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So by now we all know that Wiley Rein’s profits per equity partner spiked by an extraordinary 465 percent in 2006 to $4.4 million, the highest ever recorded for a firm — at least since our sister publication, The American Lawyer, has been measuring such things. Other D.C. firms saw impressive (if less jaw-dropping) increases last year in their profits per partner, too. At Howrey, for instance, the figure shot up 27 percent to $1.2 million, and Finnegan, Henderson, Farabow, Garrett & Dunner marked a 25 percent increase to $1.1 million. Meanwhile, partners at D.C. stalwarts WilmerHale, Williams & Connolly, Covington & Burling, and Steptoe & Johnson saw their profits go up at a more measured pace, ranging from 7 to 11 percent. (The average increase in PPP for D.C. 20 firms was 11 percent — if you take Wiley Rein’s numbers out of the picture). Steptoe and Covington’s PPP crossed the coveted $1 million mark for the first time to $1 million and $1.1 million, respectively. WilmerHale and Williams & Connolly came in at $980,000 and $946,000, respectively. It all makes for sexy copy and clip-and-save charts, but how much do these numbers really tell us about the financial health of these firms? First of all, contingent fees fueled the growth at the D.C. 20 firms whose profits grew at the fastest clip. So, while Wiley Rein, Howrey, and Finnegan had excellent years, these numbers aren’t necessarily a good predictor of future performance — just ask the lawyers at Dickstein Shapiro. Second, though PPP is often touted as a key barometer of a law firm’s success, not all PPP numbers are created equal. Taken alone, PPP can give a misleading reading of partner pay and a firm’s true financial condition. It’s all about how law firms define the word “partner,” and that definition is something that seems to be becoming looser. FEELING THE PINCH WilmerHale, Steptoe, Williams & Connolly, and Covington use the designation in more or less the same way. Each partner owns an equity stake in the firm, and that partner’s compensation is closely tied to the firm’s overall performance. If the firm takes on too much pricey real estate or has to shut down an unprofitable foreign office, all partners feel the pinch. At Howrey, however, more than 40 percent of the partners in Washington are nonequity partners, meaning that, like associates, they receive most of their pay in the form of a salary. The nonequity partnership ranks at large firms keep on growing. In fact, only 20 firms in the AmLaw 100 have kept their one-tier system. “There’s enormous variation in terms of who is considered a partner,” says WilmerHale’s co-managing partner, William Perlstein. “We have only equity partners, and that includes people 8 1/2 years out of law school and people two years away from retirement.” Nonequity partners are often younger lawyers newly promoted to the partnership ranks, older lawyers approaching the end of their career, laterals who have yet to demonstrate their earning power, or technical experts who don’t have much of a client base. And they earn a whole lot less than their equitized colleagues. At Howrey, nonequity partners average just $411,000 annually, while equity partners rake in $1.2 million. But because the profits-per-partner figure measures only the compensation of equity partners, most of the freshly minted and lowest-paid “partners” at firms such as Howrey don’t count toward the firm’s PPP. That makes for an unequal comparison between two-tier firms such as Howrey and firms that retain a one-tier structure. Something else to consider is whether foreign partners are thrown into the mix. At some firms, lawyers from offices outside the United States aren’t given a stake in the firm’s overall partnership. As “local” partners, their results aren’t factored into firmwide averages. This can boost numbers as well, because partners in Mexico City or Moscow can rarely bill at New York or Washington rates. Nonetheless, despite its limitations, PPP holds its sway. “We don’t want to be a slave to PPP,” says WilmerHale’s Perlstein, but on the other hand, you have to realize that it’s a very competitive business.” A METRIC SYSTEM Firms’ average compensation to all partners is a more sensible metric to consider, as it allows for comparisons to be made among firms with different partnership structures. These numbers paint a different picture. Average compensation for all partners at Howrey is $877,000, versus $980,000 at WilmerHale, $1.1 million at Covington, and $946,000 at Williams & Connolly. But average compensation has yet to acquire the same patina for surveys and marketing purposes as PPP, even though it’s a better way of looking at profitability from one firm to another, says Richard Gary, a California-based consultant. “It doesn’t have the same appeal,” Gary says. “PPP is a sexier number.” Gary, who chaired Thelen Reid & Priest from 1992 to 2003, suggests that the best indicator of a firm’s financial strength is revenue per lawyer, which reflects the rates a firm is able to charge and the number of hours it gets each lawyer to bill. By that measure, the lineup changes again, with Howrey at $913,000, WilmerHale at $890,000, Covington at $825,000, and Williams & Connolly at $955,000. But this number is heavily influenced by a firm’s leverage, or its ratio of higher-billing partners to lower-billing associates. For example, 42 percent of Williams & Connolly’s lawyers in Washington are partners, while at WilmerHale that figure is 29 percent. And lawyers caution that, although RPL was once considered to be less subject to manipulation than PPP, the landscape is changing. More firms are using contract attorneys whose work beefs up the bottom line but whose numbers aren’t included in the formula for calculating RPL. Despite the fact that all these metrics are imperfect measures of a firm’s financial performance, the pressure to boost profitability is constant and competition for equity shares gets more and more fierce. To get these numbers up, firms are not only restricting entry to the equity ranks but also pruning the size of their existing equity class of partners. Earlier this year Chicago-based Mayer, Brown, Rowe & Maw announced it was axing or demoting 45 partners — nearly 10 percent of its partnership base. The firm characterized the restructuring as “a difficult but necessary adjustment designed to enhance our position among the world’s leading law firms,” according to a statement it released explaining the move. Although most firms prefer to do their downsizing in a less public way, Mayer, Brown is far from the first firm that’s tinkered with the numbers by weeding out less profitable partners. According to Citigroup’s Law Watch Annual Survey of Law Firm Financial Performance, 8 percent of law firm leaders expect their equity partner ranks to shrink next year, 26 percent expect the number to remain unchanged, 36 percent expect growth of up to 3 percent, and 30 percent of respondents expect that the number of equity partners at their firm will increase by more than 3 percent. In 2006, the equity partner ranks shrank or held steady at nine of the D.C. 20 firms.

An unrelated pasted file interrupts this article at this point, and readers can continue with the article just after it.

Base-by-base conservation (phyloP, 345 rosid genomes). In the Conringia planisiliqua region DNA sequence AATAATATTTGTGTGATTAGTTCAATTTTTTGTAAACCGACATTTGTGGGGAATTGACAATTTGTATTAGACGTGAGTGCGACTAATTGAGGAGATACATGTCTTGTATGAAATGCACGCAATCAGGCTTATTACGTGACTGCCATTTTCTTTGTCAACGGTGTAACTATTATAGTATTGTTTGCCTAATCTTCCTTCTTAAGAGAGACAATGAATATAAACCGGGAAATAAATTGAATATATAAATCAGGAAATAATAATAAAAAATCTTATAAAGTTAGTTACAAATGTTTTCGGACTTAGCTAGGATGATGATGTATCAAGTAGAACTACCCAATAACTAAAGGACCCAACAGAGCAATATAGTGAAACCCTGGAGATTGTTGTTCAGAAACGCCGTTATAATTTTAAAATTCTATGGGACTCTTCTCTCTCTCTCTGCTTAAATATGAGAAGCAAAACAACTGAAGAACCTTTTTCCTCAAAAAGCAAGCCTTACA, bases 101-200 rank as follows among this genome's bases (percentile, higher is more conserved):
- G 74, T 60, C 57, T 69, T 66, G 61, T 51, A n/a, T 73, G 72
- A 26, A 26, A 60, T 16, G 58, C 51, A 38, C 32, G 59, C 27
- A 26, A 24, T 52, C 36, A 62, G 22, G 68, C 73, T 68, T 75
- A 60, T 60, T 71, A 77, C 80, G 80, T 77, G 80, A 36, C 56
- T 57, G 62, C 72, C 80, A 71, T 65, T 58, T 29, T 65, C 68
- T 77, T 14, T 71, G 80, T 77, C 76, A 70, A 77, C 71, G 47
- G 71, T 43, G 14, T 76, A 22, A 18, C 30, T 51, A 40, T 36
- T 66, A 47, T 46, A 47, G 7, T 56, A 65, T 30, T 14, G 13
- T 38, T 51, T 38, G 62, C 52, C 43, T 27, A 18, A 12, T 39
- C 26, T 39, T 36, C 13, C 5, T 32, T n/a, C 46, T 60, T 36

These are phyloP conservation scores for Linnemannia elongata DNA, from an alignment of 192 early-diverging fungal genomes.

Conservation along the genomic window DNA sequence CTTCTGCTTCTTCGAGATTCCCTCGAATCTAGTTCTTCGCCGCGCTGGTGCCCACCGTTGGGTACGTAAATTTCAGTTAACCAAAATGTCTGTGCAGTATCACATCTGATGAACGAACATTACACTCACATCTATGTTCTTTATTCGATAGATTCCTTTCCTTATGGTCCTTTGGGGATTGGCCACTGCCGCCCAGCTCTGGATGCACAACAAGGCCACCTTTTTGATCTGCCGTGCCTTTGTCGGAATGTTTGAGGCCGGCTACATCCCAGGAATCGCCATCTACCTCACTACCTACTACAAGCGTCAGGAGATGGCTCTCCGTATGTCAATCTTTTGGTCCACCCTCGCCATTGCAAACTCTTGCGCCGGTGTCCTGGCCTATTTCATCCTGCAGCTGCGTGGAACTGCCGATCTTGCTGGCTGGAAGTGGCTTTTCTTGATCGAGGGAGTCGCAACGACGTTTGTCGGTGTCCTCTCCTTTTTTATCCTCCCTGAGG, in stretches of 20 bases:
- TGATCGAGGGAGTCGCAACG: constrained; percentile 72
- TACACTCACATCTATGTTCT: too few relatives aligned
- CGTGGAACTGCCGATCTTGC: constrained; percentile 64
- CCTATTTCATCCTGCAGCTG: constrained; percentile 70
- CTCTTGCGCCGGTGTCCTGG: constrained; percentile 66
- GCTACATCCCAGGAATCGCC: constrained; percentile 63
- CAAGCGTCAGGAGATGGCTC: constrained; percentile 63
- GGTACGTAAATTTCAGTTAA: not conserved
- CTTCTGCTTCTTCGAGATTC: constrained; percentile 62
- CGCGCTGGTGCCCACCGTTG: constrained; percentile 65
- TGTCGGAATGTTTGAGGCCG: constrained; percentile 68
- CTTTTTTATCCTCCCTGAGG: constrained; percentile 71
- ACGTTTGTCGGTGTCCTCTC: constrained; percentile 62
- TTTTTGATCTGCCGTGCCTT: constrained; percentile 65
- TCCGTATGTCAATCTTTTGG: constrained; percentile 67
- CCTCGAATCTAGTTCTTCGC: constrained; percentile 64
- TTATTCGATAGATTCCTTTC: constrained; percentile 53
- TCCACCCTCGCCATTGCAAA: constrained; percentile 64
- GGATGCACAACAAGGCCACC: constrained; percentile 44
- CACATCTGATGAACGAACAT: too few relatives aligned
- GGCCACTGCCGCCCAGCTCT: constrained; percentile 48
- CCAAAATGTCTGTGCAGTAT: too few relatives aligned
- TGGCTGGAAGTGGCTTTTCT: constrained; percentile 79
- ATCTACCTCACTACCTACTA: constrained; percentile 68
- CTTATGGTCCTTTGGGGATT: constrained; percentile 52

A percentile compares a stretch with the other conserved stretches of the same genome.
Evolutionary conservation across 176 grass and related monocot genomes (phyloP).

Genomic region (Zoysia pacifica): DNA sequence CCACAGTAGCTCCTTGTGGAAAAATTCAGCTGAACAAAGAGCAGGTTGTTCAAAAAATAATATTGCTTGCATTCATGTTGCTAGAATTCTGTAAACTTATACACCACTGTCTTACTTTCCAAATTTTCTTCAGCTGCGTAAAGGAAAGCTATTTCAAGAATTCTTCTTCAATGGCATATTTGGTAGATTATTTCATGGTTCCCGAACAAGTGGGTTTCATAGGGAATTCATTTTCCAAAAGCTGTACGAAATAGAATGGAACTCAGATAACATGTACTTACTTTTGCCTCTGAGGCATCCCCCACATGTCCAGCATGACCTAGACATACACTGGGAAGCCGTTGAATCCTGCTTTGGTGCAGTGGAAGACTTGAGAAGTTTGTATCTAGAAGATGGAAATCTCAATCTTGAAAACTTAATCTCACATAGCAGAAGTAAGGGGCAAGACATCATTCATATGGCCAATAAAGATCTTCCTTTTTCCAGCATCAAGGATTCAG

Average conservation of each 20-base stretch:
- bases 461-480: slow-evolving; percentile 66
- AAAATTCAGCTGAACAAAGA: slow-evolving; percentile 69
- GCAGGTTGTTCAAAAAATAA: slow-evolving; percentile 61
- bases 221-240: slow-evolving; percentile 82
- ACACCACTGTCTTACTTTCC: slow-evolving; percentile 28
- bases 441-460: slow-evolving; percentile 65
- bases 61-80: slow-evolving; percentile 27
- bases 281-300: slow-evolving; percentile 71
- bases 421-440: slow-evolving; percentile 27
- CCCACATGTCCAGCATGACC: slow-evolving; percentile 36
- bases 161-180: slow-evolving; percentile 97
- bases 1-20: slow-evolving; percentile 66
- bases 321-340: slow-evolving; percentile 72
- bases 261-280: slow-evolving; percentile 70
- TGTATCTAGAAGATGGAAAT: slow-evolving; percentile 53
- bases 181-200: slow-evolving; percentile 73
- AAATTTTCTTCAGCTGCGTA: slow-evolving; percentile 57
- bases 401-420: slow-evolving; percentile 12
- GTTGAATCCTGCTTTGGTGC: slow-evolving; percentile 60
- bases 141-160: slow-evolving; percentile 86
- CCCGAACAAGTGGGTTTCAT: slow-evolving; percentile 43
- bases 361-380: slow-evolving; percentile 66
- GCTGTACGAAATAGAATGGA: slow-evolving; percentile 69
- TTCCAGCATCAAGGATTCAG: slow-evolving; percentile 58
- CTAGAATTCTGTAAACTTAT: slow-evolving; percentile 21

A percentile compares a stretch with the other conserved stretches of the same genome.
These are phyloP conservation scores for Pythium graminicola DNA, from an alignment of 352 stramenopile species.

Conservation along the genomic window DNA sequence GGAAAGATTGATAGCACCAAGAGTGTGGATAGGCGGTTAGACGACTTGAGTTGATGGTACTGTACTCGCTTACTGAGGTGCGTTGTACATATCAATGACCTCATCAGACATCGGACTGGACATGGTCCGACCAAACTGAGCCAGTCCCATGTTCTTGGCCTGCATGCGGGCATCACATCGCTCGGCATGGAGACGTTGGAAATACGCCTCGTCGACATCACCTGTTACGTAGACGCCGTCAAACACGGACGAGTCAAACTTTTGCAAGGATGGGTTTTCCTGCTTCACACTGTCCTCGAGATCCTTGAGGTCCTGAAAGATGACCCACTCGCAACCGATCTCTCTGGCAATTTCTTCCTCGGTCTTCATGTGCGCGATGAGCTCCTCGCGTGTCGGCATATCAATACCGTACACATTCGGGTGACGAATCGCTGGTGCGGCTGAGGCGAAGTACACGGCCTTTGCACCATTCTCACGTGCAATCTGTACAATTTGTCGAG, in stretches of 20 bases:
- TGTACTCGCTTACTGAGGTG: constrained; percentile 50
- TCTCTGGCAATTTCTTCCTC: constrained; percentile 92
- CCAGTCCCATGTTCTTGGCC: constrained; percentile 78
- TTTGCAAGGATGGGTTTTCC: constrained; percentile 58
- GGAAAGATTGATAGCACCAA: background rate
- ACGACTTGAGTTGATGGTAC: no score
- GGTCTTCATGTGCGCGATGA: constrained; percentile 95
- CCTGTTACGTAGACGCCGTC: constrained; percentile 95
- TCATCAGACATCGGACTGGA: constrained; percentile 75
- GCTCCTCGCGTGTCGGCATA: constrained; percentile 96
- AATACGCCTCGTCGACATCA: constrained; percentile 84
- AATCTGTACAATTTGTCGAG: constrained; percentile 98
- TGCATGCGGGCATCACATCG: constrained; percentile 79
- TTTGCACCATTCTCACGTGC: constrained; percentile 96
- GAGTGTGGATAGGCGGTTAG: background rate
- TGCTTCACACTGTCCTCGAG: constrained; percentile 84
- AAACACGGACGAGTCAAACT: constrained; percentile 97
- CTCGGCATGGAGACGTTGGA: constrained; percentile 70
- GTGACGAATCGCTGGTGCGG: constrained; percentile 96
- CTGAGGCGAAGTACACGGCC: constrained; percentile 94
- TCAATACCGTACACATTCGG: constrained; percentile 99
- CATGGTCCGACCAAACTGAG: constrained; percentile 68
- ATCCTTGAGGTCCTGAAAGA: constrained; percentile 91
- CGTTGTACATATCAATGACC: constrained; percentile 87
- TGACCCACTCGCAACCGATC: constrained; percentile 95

Alexia Garamfalvi can be contacted at [email protected].